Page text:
Wooden Trough Filled With Snippets of A Variety Of Herbs

Love the idea of having an herb garden but don’t know where to begin? Whether you have the space for an expansive outdoor layout or a simple mason jar on the kitchen sink, here are a few ideas to inspire herbal delight both indoors and out.

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Start Small

Trio of small white pots of herbs on sunny window sill with twine and mini shovel and rake

A couple of pots on a sunny windowsill is a great place to get your herb-gardening feet wet. A south-facing window is best. East- and west-facing will work, as well – just watch that afternoon sunlight from the East. It can scorch leaves and rapidly dry out soil in small pots.

If all you have is a north-facing windowsill, don’t despair! It will cost you a bit more, but it’s not impossible. Full- spectrum grow lights come in a variety of sizes (and prices, naturally), and are great for standing in as sunshine for your small indoor herbs.

To save your sanity, there are a number of all-inclusive starter kits available for first-time “herbsters,” like this popular organic, non-GMO kit that comes with a variety of five herbs to get you initiated!

You can be creative with your windowsill garden containers. I’ve seen mason jars, coffee cans, and even metal gutters pressed into service! As long as there is proper drainage (in the case of glass jars, put down a 1″ layer of gravel) to keep roots out of the collecting water and rotting.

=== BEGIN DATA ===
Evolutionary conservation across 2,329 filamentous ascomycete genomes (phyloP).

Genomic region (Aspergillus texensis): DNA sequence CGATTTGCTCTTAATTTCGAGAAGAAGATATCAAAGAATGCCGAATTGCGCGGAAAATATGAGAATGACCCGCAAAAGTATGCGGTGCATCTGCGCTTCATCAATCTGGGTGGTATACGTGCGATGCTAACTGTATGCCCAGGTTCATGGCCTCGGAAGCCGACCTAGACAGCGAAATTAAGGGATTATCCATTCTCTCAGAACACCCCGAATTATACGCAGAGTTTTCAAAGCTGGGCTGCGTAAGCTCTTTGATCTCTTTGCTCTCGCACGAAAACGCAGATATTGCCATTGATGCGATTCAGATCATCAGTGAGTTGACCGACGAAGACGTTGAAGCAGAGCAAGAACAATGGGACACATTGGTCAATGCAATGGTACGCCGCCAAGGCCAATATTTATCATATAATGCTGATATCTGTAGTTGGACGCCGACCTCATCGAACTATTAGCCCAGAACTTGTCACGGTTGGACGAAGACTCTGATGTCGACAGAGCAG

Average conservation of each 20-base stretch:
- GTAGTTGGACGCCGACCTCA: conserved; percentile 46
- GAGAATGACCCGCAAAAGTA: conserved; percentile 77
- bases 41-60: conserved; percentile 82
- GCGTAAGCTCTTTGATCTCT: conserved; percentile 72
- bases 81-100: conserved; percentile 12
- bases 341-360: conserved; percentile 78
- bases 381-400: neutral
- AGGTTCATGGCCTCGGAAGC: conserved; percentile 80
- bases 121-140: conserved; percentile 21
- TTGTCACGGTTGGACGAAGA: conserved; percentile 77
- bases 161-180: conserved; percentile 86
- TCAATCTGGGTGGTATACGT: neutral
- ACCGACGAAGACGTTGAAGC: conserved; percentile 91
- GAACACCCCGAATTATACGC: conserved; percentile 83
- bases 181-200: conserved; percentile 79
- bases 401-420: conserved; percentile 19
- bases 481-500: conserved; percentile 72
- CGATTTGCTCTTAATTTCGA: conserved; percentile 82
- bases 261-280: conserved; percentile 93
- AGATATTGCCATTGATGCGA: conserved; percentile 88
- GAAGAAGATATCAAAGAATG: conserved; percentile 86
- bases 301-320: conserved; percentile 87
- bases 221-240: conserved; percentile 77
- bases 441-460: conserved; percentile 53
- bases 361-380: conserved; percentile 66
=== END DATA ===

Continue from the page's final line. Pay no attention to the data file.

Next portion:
Use the appropriate sterile and free-draining potting soil for your little seedlings, and ensure proper drainage by selecting a container with a hole at the bottom. Place a plant saucer underneath to prevent water from damaging the surface the plants are sitting on.

Applying an organic liquid fertilizer when you water periodically will help your plants keep pushing out those scent-sational leaves. Regular trimming will also help stimulate growth, and appetites 🙂

Composting is a great way to feed your herbs naturally, and compost tea makes a wonderful fertilizer! If you are new to composting, be sure to read this post: Love Your Soil; The Composting Way Of Life

Define Your Goals

Small wedding amid lavender field in Guatemalan mountains

Once you’ve had some success with your windowsill plants, you might want to venture further out into the great unknown. So, now it’s time to assess what you want to do with the space you have.

A Patio Garden

If the most space you can manage to dedicate to a garden of herbs is a patio or balcony, that’s plenty of room to provide yourself with fresh herbal treats.

Dedicate a table top to a collection of pots of varying heights, each one filled with a favorite herb. Using containers of the same material, such as galvanized metal, or a defined color palette will bring a feeling of cohesiveness to the arrangement.

Tips For Designing A Container Garden

Terra Cotta Pot Spilling Potting Soil into a Trowel on a White Wooden Bench With Hot Pink Calibrochia in the Foreground